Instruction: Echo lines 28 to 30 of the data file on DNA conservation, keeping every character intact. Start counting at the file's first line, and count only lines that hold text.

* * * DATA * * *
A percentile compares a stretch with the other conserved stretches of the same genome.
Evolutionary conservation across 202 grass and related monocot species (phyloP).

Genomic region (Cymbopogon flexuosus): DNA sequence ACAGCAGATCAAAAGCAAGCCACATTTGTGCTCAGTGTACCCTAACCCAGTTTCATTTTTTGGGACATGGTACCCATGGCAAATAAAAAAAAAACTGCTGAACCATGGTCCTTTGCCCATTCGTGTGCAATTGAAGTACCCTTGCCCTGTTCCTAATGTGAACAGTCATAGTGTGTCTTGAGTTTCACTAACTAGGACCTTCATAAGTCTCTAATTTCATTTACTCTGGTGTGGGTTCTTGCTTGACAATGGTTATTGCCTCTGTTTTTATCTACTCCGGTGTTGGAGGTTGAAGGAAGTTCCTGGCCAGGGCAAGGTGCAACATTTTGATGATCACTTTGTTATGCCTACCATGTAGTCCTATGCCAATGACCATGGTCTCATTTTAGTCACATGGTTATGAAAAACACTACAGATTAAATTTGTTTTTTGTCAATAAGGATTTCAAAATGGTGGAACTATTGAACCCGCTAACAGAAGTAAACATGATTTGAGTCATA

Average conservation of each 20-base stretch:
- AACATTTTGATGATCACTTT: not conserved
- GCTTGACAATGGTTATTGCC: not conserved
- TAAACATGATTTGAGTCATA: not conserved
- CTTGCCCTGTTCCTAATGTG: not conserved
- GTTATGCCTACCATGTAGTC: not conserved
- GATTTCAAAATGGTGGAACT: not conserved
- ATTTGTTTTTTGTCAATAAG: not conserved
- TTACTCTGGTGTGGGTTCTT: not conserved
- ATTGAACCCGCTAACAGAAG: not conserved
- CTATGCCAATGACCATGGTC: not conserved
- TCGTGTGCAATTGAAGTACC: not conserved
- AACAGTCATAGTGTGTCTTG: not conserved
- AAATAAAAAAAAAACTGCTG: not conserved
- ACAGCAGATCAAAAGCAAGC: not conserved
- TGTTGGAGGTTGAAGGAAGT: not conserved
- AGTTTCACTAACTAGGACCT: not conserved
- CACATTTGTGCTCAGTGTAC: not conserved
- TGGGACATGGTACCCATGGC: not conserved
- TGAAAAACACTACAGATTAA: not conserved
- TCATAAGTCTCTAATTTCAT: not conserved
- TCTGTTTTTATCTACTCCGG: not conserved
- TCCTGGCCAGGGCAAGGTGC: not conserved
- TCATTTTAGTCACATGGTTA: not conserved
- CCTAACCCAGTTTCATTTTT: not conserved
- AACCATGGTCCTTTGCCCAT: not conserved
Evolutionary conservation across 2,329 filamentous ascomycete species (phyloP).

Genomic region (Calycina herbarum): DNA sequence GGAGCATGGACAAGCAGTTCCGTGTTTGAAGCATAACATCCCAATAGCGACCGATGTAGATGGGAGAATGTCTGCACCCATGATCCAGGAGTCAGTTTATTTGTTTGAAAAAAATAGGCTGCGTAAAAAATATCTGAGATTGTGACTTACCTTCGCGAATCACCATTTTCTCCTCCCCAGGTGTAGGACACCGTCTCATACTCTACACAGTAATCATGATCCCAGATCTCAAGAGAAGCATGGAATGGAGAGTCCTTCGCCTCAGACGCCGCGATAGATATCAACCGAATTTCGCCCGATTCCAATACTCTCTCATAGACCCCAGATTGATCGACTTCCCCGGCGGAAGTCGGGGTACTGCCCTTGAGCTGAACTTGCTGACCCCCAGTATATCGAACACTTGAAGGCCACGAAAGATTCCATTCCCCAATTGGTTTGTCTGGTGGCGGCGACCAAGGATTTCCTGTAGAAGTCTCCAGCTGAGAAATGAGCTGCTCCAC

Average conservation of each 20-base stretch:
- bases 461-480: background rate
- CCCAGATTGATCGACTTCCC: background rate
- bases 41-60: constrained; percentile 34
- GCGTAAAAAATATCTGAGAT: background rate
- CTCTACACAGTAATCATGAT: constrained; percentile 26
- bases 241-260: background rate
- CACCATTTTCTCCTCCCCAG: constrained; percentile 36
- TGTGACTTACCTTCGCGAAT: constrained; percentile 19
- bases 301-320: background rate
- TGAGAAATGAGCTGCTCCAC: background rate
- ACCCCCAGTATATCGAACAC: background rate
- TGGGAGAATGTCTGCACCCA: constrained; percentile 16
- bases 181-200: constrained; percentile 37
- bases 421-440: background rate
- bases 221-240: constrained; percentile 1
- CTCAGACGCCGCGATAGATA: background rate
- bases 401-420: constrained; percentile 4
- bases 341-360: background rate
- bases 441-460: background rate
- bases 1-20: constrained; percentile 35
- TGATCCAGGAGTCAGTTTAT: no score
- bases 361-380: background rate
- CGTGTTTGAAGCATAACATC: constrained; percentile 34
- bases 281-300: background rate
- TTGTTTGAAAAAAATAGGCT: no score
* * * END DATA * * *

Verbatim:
- CCTAACCCAGTTTCATTTTT: not conserved
- AACCATGGTCCTTTGCCCAT: not conserved
Evolutionary conservation across 2,329 filamentous ascomycete species (phyloP).